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DDFlyTrain flywheel hybrid technology to deliver around 10% fuel savings, rapid ROI

The DDFlyTrain research project, conducted by Ricardo, Artemis Intelligent Power (a group company of Mitsubishi Heavy) and Bombardier Transportation, (earlier post) has projects a fuel savings of around 10% based on the use of high speed flywheel brake recovery technology retrofitted to Diesel Multiple Unit (DMU) rolling stock. This order of saving means that the technology has a potential return on investment (ROI) of inside five years.

The DDFlyTrain hybrid solution—designed for integration onto a Bombardier Turbostar DMU—is based on Ricardo’s TorqStor high-speed flywheel energy storage technology and the high efficiency Artemis Digital Displacement hydraulic pump-motor transmission. (Earlier post.) The project has also produced a proof of concept test rig used to demonstrate the technology to rail industry stakeholders and a concept for integration onto a Bombardier Turbostar DMU.

220 kJ TorqStor. Click to enlarge.

The project set out to demonstrate—using simulation and rig testing—the practical feasibility; operational fuel and energy savings; and the economic investment case for the use of high speed flywheel energy storage technology on DMU trains.

The research project, which started in 2013 and was led by Artemis, was co-funded by Innovate UK and the Rail Safety and Standards Board. It included extensive simulation work based on field service data, which was used in the optimal sizing and design of a practical installation high speed flywheel brake energy system for rail-based application, and the construction and commissioning of a test rig for demonstration purposes.

The project has also completed an initial integration exercise to incorporate the hardware and software onto a Turbostar DMU. Significant effort has been focused on identification and management of the key operational concerns of such a solution.

Even before the project completion and current delivery of the results, the project and its constituent technologies had been widely recognized. In late 2014 the DDFlyTrain project received a Rail Exec award in the safety and sustainability category and the Ricardo TorqStor flywheel technology on which it is based received the 2014 SAE Tech Award, as one of the top five technologies to be on display at the SAE World Congress.

Although it has previously been used exclusively on electric rolling stock, regenerative braking represents a particularly attractive fuel-saving proposition for DMUs. The launch phase efficiency of conventional diesel rail vehicle transmissions, which typically use a torque converter on starting from rest, can be as low as 30%. By capturing and storing energy otherwise dissipated during braking, a significant improvement in fuel consumption is possible if this energy is subsequently reused to augment acceleration from rest during the period of poor transmission efficiency.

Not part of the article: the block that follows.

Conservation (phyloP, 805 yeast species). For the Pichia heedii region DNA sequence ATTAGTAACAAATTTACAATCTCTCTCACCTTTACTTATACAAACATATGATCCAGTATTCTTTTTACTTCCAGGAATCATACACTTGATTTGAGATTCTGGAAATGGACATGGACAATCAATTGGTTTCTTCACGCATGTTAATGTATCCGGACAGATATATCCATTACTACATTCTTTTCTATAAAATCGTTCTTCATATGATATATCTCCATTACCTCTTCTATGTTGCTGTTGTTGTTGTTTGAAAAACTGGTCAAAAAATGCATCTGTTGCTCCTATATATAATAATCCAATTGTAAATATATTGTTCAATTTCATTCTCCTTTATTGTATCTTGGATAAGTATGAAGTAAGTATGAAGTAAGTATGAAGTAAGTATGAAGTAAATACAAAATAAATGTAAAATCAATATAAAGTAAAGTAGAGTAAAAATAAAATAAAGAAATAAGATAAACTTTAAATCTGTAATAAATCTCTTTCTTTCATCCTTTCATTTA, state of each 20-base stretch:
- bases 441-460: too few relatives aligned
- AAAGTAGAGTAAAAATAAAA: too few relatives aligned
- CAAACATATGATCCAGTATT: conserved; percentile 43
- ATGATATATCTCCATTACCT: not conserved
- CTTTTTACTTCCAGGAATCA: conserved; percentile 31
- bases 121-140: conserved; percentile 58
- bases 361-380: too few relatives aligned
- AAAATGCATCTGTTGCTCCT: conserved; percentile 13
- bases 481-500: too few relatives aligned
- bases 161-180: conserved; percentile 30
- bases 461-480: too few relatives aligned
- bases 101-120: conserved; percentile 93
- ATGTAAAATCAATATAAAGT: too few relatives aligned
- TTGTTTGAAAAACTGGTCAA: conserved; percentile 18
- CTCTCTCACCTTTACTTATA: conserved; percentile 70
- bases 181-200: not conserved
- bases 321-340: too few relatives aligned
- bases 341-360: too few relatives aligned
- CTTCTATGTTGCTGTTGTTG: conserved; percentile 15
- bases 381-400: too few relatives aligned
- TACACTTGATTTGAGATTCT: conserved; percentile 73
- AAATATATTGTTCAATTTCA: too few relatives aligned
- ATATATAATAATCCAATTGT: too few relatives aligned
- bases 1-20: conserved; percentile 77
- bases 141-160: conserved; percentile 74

Other associated benefits can also be realized: improved longevity of braking system components as retardation is applied through absorbing energy into the flywheel, less noise and vibration from the engine during launch, and reduced exhaust emissions produced in the vicinity of stations.

In addition to its very promising application on DMU rolling stock, the high speed flywheel technology demonstrated in the DDFlyTrain project is also extremely attractive for electric multiple units operating on DC conductor rail networks such as the London DC electrified lines region. Network power capacity issues can place a significant restriction on the number of trains allowed to operate in some sectors, given the high current demand during launch. By applying high speed flywheel technology a significant element of this launch requirement can be eliminated, thus increasing effective capacity.

Scaled-down test rig based on a single 220kJ TorqStor
Scaled-down test rig based on a single 220kJ TorqStor. Click to enlarge.

How the DDFlyTrain hybrid system works. Ricardo’s TorqStor is connected to the DMU driveline via Artemis Digital Displacement hydraulic pump-motors in which computer-controlled solenoid valves coordinate the responses of individual pistons to the overall power and torque requirements. Compared with conventional hydraulics, Digital Displacement pump-motors have inherently high part-load efficiencies and controllability and this makes it economically feasible to use hydraulics in energy sensitive applications such as DMU regenerative braking.

Ricardo’s TorqStor differentiates itself from other flywheel designs with its unique permanent vacuum. This is made possible by its advanced magnetic gear system that enables the transmission of torque across a vacuum without the limitation of rotating seals or necessity for vacuum pumps.

It provides an industrial design for deployment in real-world applications where durability and ease of serviceability are of paramount importance. It is also highly scalable depending on the requirements of each application.

In the DDFlyTrain project, the optimal configuration for a DMU was found to be two 4.5MJ capacity TorqStor units with a maximum speed of 45,000 rev/min. The proof of concept demonstration test rig was a scaled-down version of the DMU architecture, based on a single 220kJ TorqStor.